Among the events was a Border Mobilization held on the first day. The Southwest Network for Environmental and Economic Justice (based in Albuquerque, New Mexico) brought together affiliates, associates and allied organizations to march and demonstrate for "social, cultural and economic justice on the US/Mexico border" at six major border crossing points. SNEEJ claims 50 grass roots organizations as members. The purpose of the demonstration was to "physically represent the unity between two cultures and collapse an imaginary division" and "to imagine that a different world is possible." The group’s "Border Manifesto" called for a "Free Border....that permits the free movement of people and not just goods and capital" and "amnesty for all of the illegal migrant workers." October 12 was chosen because it has been designated "International Indigenous Peoples' Day" to protest "the racism, greed, violence, genocide and environmental destruction that Columbus Day represents."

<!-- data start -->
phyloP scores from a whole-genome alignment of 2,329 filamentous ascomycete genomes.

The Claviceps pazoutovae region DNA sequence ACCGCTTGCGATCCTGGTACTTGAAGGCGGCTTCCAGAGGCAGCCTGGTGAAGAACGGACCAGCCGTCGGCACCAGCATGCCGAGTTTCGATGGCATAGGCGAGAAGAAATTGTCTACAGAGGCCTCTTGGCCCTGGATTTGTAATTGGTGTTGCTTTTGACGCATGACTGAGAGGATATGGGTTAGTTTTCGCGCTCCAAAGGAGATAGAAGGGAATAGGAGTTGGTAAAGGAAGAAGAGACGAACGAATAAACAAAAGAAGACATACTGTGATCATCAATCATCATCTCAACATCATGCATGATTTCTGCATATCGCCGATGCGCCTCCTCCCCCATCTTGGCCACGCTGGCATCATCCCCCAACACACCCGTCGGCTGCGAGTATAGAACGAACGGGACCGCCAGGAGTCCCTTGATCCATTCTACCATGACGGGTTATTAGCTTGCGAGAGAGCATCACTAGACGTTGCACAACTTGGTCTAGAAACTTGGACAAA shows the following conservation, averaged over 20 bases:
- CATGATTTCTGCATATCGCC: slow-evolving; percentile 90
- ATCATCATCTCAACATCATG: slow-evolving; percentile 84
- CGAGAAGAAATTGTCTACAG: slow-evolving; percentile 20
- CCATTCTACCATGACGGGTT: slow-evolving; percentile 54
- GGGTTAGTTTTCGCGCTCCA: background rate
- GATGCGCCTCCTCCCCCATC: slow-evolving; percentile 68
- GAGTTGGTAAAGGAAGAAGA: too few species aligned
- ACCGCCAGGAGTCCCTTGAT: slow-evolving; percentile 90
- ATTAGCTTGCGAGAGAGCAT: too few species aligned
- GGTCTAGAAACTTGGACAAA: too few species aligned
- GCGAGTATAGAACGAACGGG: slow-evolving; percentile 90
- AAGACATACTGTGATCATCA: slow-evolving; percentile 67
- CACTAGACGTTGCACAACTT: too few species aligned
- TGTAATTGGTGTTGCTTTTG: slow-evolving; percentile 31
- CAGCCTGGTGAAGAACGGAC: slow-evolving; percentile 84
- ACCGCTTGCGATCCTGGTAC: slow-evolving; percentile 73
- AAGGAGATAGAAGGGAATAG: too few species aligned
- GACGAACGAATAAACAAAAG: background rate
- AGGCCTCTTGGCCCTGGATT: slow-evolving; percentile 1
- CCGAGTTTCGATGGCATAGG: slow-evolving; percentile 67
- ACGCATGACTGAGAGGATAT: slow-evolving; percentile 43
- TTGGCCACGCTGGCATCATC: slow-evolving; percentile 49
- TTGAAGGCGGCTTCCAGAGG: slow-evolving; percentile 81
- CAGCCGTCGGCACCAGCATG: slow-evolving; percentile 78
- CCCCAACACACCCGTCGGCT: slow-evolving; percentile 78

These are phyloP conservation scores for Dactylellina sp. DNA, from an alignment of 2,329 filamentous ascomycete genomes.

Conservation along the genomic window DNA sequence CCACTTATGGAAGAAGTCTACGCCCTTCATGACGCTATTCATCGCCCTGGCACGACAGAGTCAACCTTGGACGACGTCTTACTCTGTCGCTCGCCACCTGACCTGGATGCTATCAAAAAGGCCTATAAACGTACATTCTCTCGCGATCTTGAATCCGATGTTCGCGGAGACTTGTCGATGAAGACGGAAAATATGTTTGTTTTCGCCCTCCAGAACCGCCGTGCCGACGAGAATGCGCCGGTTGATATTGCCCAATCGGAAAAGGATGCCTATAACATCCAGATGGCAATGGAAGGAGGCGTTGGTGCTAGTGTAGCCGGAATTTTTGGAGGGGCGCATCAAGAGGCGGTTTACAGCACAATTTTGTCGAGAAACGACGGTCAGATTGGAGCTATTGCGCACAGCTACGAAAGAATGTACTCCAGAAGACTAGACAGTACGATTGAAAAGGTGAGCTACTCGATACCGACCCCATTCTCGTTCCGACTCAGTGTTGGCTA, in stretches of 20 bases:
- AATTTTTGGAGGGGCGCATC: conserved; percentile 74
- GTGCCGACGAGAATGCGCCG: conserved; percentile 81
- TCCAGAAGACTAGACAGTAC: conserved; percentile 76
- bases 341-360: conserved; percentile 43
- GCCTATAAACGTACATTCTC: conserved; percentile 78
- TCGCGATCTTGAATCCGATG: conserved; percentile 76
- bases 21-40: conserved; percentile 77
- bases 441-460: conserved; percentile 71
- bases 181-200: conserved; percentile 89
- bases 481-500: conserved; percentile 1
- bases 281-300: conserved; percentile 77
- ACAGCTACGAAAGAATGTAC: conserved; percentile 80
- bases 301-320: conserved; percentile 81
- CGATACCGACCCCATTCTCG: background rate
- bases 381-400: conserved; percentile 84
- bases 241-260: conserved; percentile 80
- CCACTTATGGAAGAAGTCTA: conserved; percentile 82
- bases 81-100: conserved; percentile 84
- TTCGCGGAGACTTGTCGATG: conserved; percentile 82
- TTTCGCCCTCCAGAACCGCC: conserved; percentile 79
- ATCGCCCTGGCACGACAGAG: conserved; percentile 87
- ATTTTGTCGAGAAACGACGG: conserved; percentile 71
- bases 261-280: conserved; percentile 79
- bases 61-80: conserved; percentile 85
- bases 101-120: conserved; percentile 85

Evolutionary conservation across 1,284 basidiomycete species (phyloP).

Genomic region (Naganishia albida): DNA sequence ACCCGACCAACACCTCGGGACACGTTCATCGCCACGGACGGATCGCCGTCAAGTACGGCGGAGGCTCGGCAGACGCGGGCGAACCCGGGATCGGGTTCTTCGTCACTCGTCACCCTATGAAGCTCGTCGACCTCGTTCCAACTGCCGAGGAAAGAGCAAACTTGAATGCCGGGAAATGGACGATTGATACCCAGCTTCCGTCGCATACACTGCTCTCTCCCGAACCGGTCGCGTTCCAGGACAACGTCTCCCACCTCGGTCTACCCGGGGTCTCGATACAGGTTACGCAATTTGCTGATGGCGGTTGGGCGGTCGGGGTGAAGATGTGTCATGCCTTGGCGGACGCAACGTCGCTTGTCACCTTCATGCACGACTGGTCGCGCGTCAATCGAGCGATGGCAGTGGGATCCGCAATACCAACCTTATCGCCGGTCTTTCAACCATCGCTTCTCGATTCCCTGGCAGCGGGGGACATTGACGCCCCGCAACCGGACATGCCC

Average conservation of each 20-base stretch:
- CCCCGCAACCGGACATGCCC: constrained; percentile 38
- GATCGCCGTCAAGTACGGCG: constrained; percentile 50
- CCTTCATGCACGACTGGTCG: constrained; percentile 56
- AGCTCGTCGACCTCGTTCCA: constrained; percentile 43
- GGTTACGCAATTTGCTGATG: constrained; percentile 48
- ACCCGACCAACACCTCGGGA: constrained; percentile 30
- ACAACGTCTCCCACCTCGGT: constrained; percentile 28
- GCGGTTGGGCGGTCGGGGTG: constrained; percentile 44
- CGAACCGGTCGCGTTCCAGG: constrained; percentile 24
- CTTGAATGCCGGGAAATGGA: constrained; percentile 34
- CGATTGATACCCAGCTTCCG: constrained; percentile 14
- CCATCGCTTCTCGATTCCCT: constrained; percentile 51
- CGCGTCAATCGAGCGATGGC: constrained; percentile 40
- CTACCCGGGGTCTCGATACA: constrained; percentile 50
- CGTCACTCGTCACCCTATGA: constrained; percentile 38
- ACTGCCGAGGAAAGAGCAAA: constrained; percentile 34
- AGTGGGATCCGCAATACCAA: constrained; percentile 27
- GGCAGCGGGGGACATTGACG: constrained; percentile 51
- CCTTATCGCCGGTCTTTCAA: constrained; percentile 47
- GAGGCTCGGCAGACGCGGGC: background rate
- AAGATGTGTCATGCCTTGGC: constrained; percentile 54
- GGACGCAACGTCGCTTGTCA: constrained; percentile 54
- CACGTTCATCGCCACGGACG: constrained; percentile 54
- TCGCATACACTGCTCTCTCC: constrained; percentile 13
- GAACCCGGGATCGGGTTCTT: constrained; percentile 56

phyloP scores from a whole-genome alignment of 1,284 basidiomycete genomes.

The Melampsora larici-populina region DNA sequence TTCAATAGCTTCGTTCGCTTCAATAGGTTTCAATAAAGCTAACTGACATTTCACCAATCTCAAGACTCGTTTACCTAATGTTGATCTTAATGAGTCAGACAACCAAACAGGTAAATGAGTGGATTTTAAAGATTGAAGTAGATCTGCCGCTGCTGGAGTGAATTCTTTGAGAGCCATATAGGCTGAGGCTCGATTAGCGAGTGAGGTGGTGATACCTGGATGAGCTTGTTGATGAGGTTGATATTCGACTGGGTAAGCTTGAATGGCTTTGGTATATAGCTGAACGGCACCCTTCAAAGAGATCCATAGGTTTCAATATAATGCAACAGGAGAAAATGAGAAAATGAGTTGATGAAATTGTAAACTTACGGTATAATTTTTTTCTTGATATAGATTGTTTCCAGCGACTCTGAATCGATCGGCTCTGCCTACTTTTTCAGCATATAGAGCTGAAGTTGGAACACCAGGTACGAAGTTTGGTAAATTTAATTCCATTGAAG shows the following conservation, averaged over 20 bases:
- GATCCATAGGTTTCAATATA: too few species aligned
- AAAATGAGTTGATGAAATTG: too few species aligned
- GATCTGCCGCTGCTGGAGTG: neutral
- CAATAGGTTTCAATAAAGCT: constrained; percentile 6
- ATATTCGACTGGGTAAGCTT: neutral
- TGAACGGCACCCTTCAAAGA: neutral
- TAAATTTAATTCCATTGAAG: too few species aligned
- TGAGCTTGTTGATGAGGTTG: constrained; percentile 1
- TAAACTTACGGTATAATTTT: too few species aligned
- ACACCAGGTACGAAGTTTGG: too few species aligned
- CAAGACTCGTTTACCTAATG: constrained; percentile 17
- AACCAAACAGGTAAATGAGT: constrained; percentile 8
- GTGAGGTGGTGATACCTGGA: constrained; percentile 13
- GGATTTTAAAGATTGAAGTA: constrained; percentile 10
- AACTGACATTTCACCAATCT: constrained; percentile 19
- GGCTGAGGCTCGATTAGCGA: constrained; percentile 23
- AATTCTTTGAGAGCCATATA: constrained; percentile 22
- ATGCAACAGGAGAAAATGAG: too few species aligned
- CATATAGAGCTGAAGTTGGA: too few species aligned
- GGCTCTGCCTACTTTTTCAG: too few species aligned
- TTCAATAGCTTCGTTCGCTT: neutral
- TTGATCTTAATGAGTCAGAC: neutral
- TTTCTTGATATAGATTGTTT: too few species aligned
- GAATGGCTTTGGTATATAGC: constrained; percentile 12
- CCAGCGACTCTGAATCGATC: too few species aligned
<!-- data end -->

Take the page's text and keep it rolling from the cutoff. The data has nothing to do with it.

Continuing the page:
When President Bush and others from the conservative end of the political spectrum talk about adopting many of the same immigration reforms that have been at the center of left-wing agitation for decades—as reflected in the president’s proposal of January 7, 2003 to give an "earned" legal status to working illegal aliens—the motive is the narrow one of placating pressure from business interests. "No one can deny that the more than 8 million undocumented immigrants in the U.S. are an integral part of the economy. Federal Reserve Chairman Alan Greenspan credited this vast labor pool with helping to power growth while keeping down inflation during the 1990s." writes Business Week’s Mexico bureau chief Geri Smith, "U.S. businesses, from five-star hotels in Manhattan to carpet mills in North Carolina, yearn for a bigger pool of low-wage workers."